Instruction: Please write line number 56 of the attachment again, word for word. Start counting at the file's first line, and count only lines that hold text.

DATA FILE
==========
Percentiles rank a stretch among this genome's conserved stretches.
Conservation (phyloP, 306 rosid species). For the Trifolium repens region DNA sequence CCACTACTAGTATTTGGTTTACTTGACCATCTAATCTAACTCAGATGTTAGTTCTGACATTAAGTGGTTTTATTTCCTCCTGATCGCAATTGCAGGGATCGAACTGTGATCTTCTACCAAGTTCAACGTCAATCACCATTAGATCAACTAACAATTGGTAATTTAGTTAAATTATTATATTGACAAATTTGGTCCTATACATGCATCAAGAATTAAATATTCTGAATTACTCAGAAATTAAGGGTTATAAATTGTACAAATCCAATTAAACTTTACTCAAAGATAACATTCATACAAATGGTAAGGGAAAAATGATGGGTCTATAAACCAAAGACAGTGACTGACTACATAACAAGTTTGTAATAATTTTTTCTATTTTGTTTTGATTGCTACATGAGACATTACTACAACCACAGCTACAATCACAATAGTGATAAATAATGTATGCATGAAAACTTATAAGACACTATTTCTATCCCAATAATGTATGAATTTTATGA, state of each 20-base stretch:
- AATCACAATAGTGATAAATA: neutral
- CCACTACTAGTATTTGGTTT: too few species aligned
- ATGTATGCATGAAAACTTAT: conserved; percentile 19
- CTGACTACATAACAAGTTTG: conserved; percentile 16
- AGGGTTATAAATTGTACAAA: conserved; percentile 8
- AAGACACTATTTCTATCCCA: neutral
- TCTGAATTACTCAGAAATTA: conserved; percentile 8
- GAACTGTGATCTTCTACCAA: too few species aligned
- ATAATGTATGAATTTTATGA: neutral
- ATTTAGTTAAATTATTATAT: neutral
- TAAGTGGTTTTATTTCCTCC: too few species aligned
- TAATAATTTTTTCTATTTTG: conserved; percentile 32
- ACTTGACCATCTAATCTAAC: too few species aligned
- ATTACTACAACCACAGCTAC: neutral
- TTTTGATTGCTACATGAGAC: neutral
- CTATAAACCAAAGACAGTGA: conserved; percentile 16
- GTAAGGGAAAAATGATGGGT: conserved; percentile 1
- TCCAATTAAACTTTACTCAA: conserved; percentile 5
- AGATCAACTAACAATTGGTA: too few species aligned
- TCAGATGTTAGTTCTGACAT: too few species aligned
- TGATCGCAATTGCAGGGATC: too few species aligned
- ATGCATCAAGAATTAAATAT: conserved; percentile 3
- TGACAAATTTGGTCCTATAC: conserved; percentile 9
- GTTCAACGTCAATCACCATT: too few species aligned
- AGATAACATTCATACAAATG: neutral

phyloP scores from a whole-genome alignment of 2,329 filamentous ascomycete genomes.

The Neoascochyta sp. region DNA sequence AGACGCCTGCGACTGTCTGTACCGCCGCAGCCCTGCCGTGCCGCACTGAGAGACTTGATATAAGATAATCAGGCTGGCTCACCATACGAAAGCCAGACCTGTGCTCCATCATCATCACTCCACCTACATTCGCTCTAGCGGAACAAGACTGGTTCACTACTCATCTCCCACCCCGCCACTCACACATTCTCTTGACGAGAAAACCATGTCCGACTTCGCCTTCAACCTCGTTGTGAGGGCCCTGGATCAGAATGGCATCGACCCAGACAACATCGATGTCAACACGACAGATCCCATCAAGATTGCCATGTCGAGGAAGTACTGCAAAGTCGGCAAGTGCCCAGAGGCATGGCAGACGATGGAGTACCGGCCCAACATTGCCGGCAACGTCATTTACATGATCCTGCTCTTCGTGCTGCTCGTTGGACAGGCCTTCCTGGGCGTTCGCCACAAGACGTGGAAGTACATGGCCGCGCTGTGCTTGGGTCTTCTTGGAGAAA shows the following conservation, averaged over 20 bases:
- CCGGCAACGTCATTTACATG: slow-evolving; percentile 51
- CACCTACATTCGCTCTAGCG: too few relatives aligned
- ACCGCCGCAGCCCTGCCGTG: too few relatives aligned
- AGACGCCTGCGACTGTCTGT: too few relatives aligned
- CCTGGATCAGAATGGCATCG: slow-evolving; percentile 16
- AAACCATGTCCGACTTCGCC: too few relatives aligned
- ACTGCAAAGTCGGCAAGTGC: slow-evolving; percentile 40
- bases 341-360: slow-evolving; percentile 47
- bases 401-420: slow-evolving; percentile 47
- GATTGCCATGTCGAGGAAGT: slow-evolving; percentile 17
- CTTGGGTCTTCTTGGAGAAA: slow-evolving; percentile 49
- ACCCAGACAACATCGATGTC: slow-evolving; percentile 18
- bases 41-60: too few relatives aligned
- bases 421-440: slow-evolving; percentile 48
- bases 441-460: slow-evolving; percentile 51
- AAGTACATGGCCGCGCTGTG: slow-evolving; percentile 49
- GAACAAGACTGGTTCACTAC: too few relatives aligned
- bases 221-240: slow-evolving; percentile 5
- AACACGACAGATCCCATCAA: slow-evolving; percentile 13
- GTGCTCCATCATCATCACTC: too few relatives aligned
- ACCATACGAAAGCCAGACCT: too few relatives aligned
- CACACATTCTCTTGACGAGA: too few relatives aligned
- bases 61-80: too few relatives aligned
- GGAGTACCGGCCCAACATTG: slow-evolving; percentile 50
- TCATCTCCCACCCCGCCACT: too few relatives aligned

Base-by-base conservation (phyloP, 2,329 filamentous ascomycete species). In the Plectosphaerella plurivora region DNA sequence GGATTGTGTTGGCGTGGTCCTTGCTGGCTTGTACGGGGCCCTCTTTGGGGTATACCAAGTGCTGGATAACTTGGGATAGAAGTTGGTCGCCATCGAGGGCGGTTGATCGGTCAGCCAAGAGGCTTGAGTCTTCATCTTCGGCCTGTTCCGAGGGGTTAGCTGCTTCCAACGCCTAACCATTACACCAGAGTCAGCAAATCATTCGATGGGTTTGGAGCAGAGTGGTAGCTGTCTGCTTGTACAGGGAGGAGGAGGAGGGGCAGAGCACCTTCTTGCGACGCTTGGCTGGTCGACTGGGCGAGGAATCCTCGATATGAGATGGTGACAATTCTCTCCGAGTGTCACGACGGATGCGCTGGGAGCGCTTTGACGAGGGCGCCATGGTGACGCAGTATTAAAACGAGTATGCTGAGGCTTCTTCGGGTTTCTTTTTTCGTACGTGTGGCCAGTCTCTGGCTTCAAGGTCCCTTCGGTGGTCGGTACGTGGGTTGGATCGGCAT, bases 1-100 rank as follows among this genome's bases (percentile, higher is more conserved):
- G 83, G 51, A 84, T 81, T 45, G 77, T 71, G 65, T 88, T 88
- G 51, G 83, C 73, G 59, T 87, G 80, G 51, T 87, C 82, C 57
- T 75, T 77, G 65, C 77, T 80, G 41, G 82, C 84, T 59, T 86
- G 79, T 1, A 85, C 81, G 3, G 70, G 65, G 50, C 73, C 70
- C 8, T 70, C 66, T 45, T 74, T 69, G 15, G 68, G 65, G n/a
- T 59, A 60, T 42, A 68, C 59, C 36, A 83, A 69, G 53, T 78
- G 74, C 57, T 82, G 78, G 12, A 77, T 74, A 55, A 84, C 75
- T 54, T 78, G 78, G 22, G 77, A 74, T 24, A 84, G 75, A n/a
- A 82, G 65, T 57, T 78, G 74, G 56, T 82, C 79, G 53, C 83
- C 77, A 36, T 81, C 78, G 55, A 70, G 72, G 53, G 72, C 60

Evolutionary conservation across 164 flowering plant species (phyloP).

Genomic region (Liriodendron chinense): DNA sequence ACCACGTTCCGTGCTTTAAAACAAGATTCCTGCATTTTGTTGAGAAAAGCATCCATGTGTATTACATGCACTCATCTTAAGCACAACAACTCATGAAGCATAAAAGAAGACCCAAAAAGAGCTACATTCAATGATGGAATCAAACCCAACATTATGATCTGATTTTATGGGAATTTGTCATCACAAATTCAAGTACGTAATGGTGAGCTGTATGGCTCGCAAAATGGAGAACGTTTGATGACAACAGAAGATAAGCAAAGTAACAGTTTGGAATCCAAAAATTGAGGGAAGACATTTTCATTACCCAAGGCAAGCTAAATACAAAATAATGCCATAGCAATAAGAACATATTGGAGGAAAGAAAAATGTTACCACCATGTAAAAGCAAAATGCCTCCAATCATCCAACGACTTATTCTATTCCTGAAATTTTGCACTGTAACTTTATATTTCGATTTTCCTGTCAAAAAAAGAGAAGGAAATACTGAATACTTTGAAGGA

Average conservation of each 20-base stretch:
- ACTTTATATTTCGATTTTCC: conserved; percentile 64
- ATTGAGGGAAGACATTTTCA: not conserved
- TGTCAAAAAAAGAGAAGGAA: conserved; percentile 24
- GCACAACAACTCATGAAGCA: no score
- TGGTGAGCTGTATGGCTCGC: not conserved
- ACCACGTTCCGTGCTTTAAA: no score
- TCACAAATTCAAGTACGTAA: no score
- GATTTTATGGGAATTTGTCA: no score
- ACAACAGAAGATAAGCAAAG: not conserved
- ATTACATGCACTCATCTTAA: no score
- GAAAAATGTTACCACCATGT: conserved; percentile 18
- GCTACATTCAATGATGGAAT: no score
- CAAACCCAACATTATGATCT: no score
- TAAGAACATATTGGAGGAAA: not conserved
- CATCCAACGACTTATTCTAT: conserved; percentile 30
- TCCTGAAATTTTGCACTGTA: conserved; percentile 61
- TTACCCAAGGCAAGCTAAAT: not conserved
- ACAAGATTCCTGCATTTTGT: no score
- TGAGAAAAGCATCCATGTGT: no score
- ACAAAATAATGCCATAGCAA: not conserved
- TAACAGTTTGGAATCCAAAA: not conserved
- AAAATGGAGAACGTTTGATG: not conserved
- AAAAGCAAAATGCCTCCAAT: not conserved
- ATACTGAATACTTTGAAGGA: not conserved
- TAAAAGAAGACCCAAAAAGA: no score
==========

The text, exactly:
- G 83, G 51, A 84, T 81, T 45, G 77, T 71, G 65, T 88, T 88